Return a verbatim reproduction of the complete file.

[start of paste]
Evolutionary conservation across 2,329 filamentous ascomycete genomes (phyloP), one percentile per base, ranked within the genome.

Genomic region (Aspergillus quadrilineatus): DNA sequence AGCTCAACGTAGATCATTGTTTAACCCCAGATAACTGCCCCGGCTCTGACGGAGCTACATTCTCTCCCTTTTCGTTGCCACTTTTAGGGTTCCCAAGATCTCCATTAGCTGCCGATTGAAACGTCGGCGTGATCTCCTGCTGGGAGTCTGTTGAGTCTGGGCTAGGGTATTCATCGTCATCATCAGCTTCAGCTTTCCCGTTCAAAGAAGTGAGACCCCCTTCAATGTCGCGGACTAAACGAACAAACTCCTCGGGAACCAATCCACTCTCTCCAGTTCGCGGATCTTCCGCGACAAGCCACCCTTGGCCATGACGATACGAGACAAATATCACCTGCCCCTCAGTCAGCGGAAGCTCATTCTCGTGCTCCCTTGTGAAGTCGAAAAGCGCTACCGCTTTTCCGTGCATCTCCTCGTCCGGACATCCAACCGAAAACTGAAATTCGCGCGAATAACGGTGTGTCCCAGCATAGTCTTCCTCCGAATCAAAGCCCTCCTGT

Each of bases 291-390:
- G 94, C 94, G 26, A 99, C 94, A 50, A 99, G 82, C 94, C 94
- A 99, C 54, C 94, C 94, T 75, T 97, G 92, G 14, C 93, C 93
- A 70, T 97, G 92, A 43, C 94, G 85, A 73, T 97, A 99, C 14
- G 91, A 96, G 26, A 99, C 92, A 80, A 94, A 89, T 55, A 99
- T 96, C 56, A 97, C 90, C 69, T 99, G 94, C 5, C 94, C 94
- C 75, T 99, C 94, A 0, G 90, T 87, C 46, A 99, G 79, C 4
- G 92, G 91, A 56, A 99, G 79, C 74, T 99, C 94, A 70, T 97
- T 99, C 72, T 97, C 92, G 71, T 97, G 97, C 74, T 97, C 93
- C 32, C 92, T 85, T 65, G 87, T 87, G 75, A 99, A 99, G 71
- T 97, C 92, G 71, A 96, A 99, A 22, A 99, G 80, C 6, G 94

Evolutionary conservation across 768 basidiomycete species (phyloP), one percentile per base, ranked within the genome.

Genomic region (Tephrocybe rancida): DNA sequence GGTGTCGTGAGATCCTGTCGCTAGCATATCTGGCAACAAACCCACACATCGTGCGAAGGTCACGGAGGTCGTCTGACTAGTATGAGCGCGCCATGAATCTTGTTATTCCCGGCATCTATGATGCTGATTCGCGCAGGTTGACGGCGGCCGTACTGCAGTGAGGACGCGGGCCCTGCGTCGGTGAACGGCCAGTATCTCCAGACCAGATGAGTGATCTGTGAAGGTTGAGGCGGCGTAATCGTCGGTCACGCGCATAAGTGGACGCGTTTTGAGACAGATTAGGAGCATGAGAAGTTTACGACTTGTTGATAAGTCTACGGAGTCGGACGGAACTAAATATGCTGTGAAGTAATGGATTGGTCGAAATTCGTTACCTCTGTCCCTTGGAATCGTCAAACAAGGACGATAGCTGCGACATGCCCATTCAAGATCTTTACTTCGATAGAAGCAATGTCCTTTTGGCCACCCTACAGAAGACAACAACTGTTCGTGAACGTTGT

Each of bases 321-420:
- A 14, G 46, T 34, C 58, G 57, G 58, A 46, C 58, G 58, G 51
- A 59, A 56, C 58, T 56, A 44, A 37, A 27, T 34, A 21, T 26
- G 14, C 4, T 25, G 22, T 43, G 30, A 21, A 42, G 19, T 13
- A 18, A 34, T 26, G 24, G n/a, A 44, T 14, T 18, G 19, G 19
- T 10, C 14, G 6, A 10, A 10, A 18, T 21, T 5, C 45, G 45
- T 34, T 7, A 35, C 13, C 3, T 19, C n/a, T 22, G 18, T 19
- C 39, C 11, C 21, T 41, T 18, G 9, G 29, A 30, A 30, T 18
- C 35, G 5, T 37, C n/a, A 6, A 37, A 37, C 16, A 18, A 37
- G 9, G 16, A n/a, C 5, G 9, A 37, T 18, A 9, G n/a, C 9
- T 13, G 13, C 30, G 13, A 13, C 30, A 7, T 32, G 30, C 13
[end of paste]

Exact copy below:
Evolutionary conservation across 2,329 filamentous ascomycete genomes (phyloP), one percentile per base, ranked within the genome.

Genomic region (Aspergillus quadrilineatus): DNA sequence AGCTCAACGTAGATCATTGTTTAACCCCAGATAACTGCCCCGGCTCTGACGGAGCTACATTCTCTCCCTTTTCGTTGCCACTTTTAGGGTTCCCAAGATCTCCATTAGCTGCCGATTGAAACGTCGGCGTGATCTCCTGCTGGGAGTCTGTTGAGTCTGGGCTAGGGTATTCATCGTCATCATCAGCTTCAGCTTTCCCGTTCAAAGAAGTGAGACCCCCTTCAATGTCGCGGACTAAACGAACAAACTCCTCGGGAACCAATCCACTCTCTCCAGTTCGCGGATCTTCCGCGACAAGCCACCCTTGGCCATGACGATACGAGACAAATATCACCTGCCCCTCAGTCAGCGGAAGCTCATTCTCGTGCTCCCTTGTGAAGTCGAAAAGCGCTACCGCTTTTCCGTGCATCTCCTCGTCCGGACATCCAACCGAAAACTGAAATTCGCGCGAATAACGGTGTGTCCCAGCATAGTCTTCCTCCGAATCAAAGCCCTCCTGT

Each of bases 291-390:
- G 94, C 94, G 26, A 99, C 94, A 50, A 99, G 82, C 94, C 94
- A 99, C 54, C 94, C 94, T 75, T 97, G 92, G 14, C 93, C 93
- A 70, T 97, G 92, A 43, C 94, G 85, A 73, T 97, A 99, C 14
- G 91, A 96, G 26, A 99, C 92, A 80, A 94, A 89, T 55, A 99
- T 96, C 56, A 97, C 90, C 69, T 99, G 94, C 5, C 94, C 94
- C 75, T 99, C 94, A 0, G 90, T 87, C 46, A 99, G 79, C 4
- G 92, G 91, A 56, A 99, G 79, C 74, T 99, C 94, A 70, T 97
- T 99, C 72, T 97, C 92, G 71, T 97, G 97, C 74, T 97, C 93
- C 32, C 92, T 85, T 65, G 87, T 87, G 75, A 99, A 99, G 71
- T 97, C 92, G 71, A 96, A 99, A 22, A 99, G 80, C 6, G 94

Evolutionary conservation across 768 basidiomycete species (phyloP), one percentile per base, ranked within the genome.

Genomic region (Tephrocybe rancida): DNA sequence GGTGTCGTGAGATCCTGTCGCTAGCATATCTGGCAACAAACCCACACATCGTGCGAAGGTCACGGAGGTCGTCTGACTAGTATGAGCGCGCCATGAATCTTGTTATTCCCGGCATCTATGATGCTGATTCGCGCAGGTTGACGGCGGCCGTACTGCAGTGAGGACGCGGGCCCTGCGTCGGTGAACGGCCAGTATCTCCAGACCAGATGAGTGATCTGTGAAGGTTGAGGCGGCGTAATCGTCGGTCACGCGCATAAGTGGACGCGTTTTGAGACAGATTAGGAGCATGAGAAGTTTACGACTTGTTGATAAGTCTACGGAGTCGGACGGAACTAAATATGCTGTGAAGTAATGGATTGGTCGAAATTCGTTACCTCTGTCCCTTGGAATCGTCAAACAAGGACGATAGCTGCGACATGCCCATTCAAGATCTTTACTTCGATAGAAGCAATGTCCTTTTGGCCACCCTACAGAAGACAACAACTGTTCGTGAACGTTGT

Each of bases 321-420:
- A 14, G 46, T 34, C 58, G 57, G 58, A 46, C 58, G 58, G 51
- A 59, A 56, C 58, T 56, A 44, A 37, A 27, T 34, A 21, T 26
- G 14, C 4, T 25, G 22, T 43, G 30, A 21, A 42, G 19, T 13
- A 18, A 34, T 26, G 24, G n/a, A 44, T 14, T 18, G 19, G 19
- T 10, C 14, G 6, A 10, A 10, A 18, T 21, T 5, C 45, G 45
- T 34, T 7, A 35, C 13, C 3, T 19, C n/a, T 22, G 18, T 19
- C 39, C 11, C 21, T 41, T 18, G 9, G 29, A 30, A 30, T 18
- C 35, G 5, T 37, C n/a, A 6, A 37, A 37, C 16, A 18, A 37
- G 9, G 16, A n/a, C 5, G 9, A 37, T 18, A 9, G n/a, C 9
- T 13, G 13, C 30, G 13, A 13, C 30, A 7, T 32, G 30, C 13